06th Jul 2018
It’s that time of the year when we are corralled into a tiny container with our children for several hours and forced to see our lives through the disdainful eyes of others, at least there’s a holiday at the end of this nightmare says Sophie White
In the early days of parenthood, a friend advised that I take all the flights I could while the child was still a largely complaint, slug-like being fastened on to my boob. More like a very important, expensive handbag than a fully fledged, defiant individual aware of its rights and enthusiastically exercising its own free will. I thought my friend was crazy and proceeded to avoid air travel, waiting until the spawn was older and (LOL) more manageable. Idiot.
Cut to last week and I was on the return leg of a lovely week in France. I know enough about children to know that any travel will be attended with calamity and a frustration-induced, face-breaking headache. Layered on top of that glorious melange, is the judgement and often outright loathing of the other passengers. For the duration of most flights, if I’m not on the verge of screaming at my kids, I’m gunning to erupt at the martyrish Eye-Rollers and the Audible-Sighers and the Head Shakers. “Seriously???” I fantasise about screaming, nostrils flared, eyes mad and darting. “You think you’re in hell right now? This is my actual life, you’re just tolerating a couple of hours of this, I actually live here.”
Earlier this year Inside Edition posted a segment on YouTube titled Child Screams For Most Of 8-Hour Long Flight. Despite a hilariously uncatchy headline, the video’s been viewed close to three million times. The comments, of course, are a travesty with not a single person expressing any sympathy for the person suffering most at the hands of that hell-child, its mother. People complain bitterly about being seated near children on flights but honestly, no one hates those kids more than their own parents in that moment.
Every summer, a long-raging debate rears its head. Child-free flights and child-free seating areas on flights have been mooted for years but, as yet, few airlines have gotten on board.
A 2017 study found that more than half of those interviewed believed families with children under 10 should be sequestered together in a specific area of the plane and some airlines like AirAsia already have this in place.
I know travelling with my kids can be intense. I get it, believe me. By the time we reached our summer holiday destination this year, not a single scrap of my younger child’s clothing had survived the trip. We’d lost the trousers to an in-flight sh**cident and the top somewhere in passport control. However, I cannot understand just how crappy other people can be about it – were they never babies themselves? Can they not endure a couple of hours of mild discomfort? They’re not even doing anything, they just get to sit there feeling put upon. I’m the one doing the heavy cardio of physically restraining my children for two and a half hours.
I think the simmering resentment of other passengers usually comes from some misguided notion that I am not trying hard enough.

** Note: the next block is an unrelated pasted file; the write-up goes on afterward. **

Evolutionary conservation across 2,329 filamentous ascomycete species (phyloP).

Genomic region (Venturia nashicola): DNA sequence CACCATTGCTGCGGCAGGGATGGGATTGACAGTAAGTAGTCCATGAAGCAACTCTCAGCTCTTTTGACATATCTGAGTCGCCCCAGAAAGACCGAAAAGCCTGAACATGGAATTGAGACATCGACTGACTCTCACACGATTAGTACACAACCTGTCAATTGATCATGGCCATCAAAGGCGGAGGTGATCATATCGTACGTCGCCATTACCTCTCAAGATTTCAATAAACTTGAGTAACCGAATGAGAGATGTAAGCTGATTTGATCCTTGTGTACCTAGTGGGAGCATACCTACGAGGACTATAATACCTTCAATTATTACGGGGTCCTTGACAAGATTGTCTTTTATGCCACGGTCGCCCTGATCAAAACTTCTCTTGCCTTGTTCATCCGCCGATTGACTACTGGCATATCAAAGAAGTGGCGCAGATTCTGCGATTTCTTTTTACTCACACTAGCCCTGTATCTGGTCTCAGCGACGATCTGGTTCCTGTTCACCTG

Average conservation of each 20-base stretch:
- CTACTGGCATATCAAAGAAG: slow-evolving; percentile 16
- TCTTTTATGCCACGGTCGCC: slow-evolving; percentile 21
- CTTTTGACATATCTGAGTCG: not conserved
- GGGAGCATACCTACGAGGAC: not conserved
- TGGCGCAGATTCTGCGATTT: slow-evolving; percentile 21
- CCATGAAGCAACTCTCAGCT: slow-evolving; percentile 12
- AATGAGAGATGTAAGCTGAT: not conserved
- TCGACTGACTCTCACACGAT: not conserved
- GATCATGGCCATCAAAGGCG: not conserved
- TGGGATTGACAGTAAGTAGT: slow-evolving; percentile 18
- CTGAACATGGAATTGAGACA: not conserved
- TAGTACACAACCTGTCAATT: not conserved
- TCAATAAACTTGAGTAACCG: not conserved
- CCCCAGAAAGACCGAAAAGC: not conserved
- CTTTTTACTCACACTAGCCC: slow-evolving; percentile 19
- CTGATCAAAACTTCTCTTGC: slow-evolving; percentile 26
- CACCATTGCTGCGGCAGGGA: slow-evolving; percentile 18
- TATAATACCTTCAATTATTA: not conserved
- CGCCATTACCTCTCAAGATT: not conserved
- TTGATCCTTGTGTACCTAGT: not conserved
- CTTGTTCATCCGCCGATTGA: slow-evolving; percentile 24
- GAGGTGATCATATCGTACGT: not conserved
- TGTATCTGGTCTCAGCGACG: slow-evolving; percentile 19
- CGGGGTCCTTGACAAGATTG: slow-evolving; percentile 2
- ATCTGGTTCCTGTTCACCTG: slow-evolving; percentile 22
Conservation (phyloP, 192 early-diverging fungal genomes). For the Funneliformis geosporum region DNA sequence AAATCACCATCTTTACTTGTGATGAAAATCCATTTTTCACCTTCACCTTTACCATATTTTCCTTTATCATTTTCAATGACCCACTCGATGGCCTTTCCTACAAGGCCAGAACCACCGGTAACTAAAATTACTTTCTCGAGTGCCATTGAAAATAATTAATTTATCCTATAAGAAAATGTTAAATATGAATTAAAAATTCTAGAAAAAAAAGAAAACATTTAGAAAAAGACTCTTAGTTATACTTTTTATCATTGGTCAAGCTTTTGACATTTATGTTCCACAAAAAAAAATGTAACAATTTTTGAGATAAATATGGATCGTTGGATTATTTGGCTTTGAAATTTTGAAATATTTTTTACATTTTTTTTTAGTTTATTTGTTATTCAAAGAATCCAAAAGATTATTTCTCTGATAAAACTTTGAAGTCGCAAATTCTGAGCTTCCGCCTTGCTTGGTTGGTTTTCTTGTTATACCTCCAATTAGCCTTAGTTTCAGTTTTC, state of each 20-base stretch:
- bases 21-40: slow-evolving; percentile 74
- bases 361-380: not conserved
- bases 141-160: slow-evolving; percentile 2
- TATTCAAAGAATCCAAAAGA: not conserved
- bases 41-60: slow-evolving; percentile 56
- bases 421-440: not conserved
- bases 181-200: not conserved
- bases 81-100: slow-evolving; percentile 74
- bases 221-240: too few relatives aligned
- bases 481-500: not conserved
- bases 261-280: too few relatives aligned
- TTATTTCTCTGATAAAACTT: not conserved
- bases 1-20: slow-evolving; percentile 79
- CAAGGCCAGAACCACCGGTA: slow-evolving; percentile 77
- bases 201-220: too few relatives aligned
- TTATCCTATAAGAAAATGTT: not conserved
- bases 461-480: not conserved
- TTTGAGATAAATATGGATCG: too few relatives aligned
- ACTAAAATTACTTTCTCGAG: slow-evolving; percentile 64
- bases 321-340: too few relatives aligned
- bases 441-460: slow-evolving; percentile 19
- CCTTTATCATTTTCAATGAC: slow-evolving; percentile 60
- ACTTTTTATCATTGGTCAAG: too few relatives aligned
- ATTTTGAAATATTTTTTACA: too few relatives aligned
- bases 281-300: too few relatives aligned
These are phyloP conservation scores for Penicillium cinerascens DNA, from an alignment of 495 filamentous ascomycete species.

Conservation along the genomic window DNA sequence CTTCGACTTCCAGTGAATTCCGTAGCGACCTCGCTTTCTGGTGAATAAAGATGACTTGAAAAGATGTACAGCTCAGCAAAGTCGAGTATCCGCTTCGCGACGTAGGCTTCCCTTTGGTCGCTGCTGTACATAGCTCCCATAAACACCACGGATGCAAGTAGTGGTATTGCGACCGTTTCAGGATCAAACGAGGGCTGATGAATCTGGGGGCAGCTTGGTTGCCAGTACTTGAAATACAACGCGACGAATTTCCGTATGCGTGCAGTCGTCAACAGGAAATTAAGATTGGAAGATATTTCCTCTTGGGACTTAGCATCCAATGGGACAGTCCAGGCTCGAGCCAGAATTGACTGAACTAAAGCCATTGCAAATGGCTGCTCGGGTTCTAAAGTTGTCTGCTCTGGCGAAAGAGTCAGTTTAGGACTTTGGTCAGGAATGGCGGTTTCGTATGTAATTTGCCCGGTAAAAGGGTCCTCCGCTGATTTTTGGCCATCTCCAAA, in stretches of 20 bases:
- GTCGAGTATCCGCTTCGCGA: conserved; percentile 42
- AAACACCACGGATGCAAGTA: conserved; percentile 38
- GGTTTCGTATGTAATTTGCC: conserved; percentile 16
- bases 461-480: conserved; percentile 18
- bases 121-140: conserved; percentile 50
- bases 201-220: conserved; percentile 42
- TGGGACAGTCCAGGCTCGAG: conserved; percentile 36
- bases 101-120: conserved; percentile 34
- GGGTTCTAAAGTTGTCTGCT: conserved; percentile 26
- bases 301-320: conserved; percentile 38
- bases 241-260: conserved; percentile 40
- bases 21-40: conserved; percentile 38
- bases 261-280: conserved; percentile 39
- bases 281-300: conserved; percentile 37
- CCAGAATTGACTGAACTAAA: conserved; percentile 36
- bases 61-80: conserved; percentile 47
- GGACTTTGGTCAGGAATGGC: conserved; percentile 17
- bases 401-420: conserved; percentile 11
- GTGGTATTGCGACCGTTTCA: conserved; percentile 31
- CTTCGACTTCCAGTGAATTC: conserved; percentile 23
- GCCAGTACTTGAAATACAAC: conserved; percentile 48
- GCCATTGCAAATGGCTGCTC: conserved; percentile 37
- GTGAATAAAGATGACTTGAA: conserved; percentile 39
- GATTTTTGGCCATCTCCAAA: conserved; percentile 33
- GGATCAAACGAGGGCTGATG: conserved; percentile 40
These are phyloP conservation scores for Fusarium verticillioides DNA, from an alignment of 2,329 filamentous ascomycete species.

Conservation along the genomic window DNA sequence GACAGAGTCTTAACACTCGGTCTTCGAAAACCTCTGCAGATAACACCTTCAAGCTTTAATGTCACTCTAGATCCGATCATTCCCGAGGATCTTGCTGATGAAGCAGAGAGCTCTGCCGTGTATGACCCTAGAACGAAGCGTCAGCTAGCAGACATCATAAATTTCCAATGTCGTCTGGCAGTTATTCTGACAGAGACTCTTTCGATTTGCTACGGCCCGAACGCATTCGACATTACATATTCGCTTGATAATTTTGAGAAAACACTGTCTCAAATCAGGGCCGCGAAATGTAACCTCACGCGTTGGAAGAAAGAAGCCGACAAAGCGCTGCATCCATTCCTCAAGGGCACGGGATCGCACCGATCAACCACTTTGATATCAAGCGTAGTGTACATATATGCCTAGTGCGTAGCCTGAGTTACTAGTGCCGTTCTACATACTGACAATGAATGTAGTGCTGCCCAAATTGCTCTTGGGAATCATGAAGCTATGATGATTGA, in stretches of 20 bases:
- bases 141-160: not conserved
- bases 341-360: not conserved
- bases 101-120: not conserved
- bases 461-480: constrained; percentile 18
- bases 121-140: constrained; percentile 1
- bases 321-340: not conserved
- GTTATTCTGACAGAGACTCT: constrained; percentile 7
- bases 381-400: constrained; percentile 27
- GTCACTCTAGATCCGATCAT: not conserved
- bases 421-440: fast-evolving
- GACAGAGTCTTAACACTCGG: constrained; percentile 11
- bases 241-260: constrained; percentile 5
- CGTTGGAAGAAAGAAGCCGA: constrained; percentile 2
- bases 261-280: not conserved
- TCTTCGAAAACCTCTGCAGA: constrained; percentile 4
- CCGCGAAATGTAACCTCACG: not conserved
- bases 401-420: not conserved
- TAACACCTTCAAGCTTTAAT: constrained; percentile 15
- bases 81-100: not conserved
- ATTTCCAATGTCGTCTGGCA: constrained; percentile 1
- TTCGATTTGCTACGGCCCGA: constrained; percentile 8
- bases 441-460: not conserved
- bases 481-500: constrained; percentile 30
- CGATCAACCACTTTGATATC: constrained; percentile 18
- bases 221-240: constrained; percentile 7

Pre-kids, I’d witnessed parents and kids on planes before and I know the subtle-but-snide shock waves of judgment that invariably ripple forth through passengers and cabin-crew members, a storm of intense irritation with the parents and kids at its epicentre. Before, I would never join in with the muttering — “Would they not control that child?” or “This is what’s wrong with kids these days, no discipline”. I was too busy luxuriating in the profound relief that it was not my problem. Before, you couldn’t pay me to be these people. Obviously now I am those people.
Apparently, the Loud Mutterers do not realise the planning and precision required to bring a human child on to a plane. Every parent comes equipped with an arsenal of distractions to appease the babies. In the event of tantrum or extreme rage, these are to be administered at intervals in order of effectiveness, from least effective to most.
Plan A might be a toy they like, Plan B a snack, Plan C is the phone, and so on until we get to Plan F, which is a Chupa Chups lollipop.
The point of the plans is not to “cure” the upset outright, as that is simply not possible, they’re kids. The aim is simply to buy time. The red car will get you maybe 15 seconds of calm, while Plan G, the lollipop, could get you half an hour or more – though by god you’ll pay for it in terms of stickiness.
The real key to surviving a flight with your children is to divorce yourself from caring about the raging neighbouring passengers. If they can’t summon any compassion for you in that moment than they are dark souls. As my kids have gotten older, I’ve found their antagonism has an unexpectedly positive effect. As any flight progresses and the surrounding people become more and more irked I start to feel closer to my children. We are united in the face of their righteous irritation.
“F**k you all,” I think. “In exchange for your complete lack of understanding or empathy, I am now going to abandon all my efforts to restrain and control my wild, beautiful children. I’m going to wield my adorably annoying children as weapons against you. I’m going to set them on you like a pack of flying monkeys. ‘Fly my pretties, fly! Let the seat-kicking COMMENCE.'”
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